- Preheat oven to 350F and spray tart pans with nonstick cooking spray.
- In a small food processor, process raw almonds into almond flour. Then add in brown sugar and salt and pulse. Place mixture into a medium sized bowl and pour in 2T melted butter.
- Using a fork, thoroughly mix together the crust ingredients.
- Separate crust mixture into four equal sections. Then, evenly pour ¼ of the mixture into a small tart pan and press firmly with a spoon or your fingers. Repeat x 3.
- Place tart pans on a cooking sheet and cover with tinfoil. Then, bake (covered) for 15 minutes.
- Uncover tart pans and bake for an additional 10 minutes or until the crust begins to brown. Rotate pans every 5 minutes.
- Let the crusts cool for about 30 minutes. Then, evenly spread on about ~1 ½ T of blueberry jam (or any kind of jam).
- Finally, place blueberries on top of jam. Enjoy!
Nutrition per serving (1/2 tart): 154 calories, 8g fat, 18g carbs (2g fiber, 12g sugars), 3g protein
Also check out some of our favorite healthy tart recipes from around the blogosphere:
- Strawberry Rhubarb Tartlets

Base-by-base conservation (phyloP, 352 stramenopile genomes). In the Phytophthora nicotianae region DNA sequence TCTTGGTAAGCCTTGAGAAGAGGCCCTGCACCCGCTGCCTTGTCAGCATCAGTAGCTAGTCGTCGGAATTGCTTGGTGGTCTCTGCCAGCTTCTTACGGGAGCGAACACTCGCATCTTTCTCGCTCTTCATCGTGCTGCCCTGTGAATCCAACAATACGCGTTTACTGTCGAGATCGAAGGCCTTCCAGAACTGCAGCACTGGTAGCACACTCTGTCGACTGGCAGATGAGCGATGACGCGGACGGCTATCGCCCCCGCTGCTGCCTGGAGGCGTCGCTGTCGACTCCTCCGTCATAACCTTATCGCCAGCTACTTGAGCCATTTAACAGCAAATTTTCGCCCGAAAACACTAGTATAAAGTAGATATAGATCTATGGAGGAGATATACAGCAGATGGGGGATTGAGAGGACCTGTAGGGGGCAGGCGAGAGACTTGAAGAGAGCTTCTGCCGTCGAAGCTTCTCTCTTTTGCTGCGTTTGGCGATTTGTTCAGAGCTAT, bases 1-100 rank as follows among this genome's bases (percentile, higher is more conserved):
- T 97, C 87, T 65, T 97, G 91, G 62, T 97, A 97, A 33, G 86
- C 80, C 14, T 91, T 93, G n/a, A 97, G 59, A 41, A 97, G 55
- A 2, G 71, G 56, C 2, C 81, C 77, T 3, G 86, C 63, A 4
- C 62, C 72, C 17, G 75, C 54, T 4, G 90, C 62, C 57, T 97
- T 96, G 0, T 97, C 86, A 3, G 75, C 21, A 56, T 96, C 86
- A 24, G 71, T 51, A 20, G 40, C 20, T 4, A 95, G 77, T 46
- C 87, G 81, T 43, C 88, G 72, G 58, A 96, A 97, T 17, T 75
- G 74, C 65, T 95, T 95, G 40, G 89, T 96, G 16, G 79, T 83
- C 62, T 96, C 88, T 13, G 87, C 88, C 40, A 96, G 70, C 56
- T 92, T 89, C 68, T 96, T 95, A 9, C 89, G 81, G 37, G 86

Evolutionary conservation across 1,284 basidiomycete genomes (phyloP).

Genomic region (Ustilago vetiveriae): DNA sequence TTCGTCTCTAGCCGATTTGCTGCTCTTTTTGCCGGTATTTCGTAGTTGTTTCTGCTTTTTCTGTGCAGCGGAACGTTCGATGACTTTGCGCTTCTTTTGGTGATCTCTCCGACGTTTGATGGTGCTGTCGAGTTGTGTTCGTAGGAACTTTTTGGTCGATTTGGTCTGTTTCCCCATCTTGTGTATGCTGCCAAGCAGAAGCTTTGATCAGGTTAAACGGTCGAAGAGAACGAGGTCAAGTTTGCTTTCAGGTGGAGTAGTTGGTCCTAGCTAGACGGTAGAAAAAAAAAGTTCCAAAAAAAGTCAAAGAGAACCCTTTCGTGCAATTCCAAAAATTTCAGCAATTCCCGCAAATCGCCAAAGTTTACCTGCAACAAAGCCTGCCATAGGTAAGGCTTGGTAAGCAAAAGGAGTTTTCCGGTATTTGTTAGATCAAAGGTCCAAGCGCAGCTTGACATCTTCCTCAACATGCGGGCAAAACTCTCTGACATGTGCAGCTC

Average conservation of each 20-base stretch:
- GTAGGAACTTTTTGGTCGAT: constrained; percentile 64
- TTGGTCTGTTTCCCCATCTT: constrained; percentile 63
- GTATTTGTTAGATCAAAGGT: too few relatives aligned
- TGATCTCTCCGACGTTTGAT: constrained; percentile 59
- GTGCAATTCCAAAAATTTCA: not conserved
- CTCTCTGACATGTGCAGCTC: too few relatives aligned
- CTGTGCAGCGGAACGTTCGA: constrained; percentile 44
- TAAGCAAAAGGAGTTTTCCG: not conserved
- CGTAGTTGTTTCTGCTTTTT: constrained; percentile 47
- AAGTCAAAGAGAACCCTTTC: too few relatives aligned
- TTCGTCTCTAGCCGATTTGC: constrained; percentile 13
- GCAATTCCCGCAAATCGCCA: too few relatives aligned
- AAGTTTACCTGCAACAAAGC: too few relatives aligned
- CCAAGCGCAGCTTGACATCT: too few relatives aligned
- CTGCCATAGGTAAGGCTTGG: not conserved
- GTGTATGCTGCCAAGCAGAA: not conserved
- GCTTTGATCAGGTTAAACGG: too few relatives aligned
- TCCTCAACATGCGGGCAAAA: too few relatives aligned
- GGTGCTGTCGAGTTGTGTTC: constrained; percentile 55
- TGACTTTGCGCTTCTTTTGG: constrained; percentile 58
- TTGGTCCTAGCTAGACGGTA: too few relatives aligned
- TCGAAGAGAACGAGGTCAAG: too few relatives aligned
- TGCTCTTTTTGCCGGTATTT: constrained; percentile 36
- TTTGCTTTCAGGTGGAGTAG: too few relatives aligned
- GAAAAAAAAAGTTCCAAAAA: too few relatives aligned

- Dark Chocolate Cherry Amaretto Tart
- Healthified Blueberry Lemon Tart
- Rustic Pear Tart
- Very Cherry Tart with Almond Crust
- White Chocolate Berry Tart
What is your favorite kind of Tart?
Share in the comments below!
4 Outstanding Reasons–and Recipes–to Eat More Blueberries
Heads up: It’s peak blueberry season. And no doubt you’ve heard that blueberries are totally beneficial super foods with almost magical health benefits. Well, it’s true. They’re considered “brain food,” with the ability to fight toxic proteins, and can harness their crazy-good antioxidants to fight harmful molecules and potential infections (so long, UTIs!). With all these benefits, and the United States’ role as the world’s largest supplier, there’s an entire month— July—dedicated to their greatness. Do you need more reasons to eat them? If so, here goes. Skip to the end for blueberry recipes, if you’re already convinced.
1. Digestive health. Blueberries have high fiber content. Enough said.
2. Weight loss support. That fiber also increases your general sense of fullness, and extends the sensation between meals, reducing overall appetite.
3. Better bone health. Bone structure, strength, and elasticity are all helped by the great combo of iron, zinc, vitamin K, magnesium, calcium, phosphorous, and manganese found in blueberries.
4. Smoother skin. Say so long to some extra wrinkles thanks to the vitamin C that helps collagen improve overall skin texture, and acts as an antioxidant to help prevent skin damage from the sun and pollution.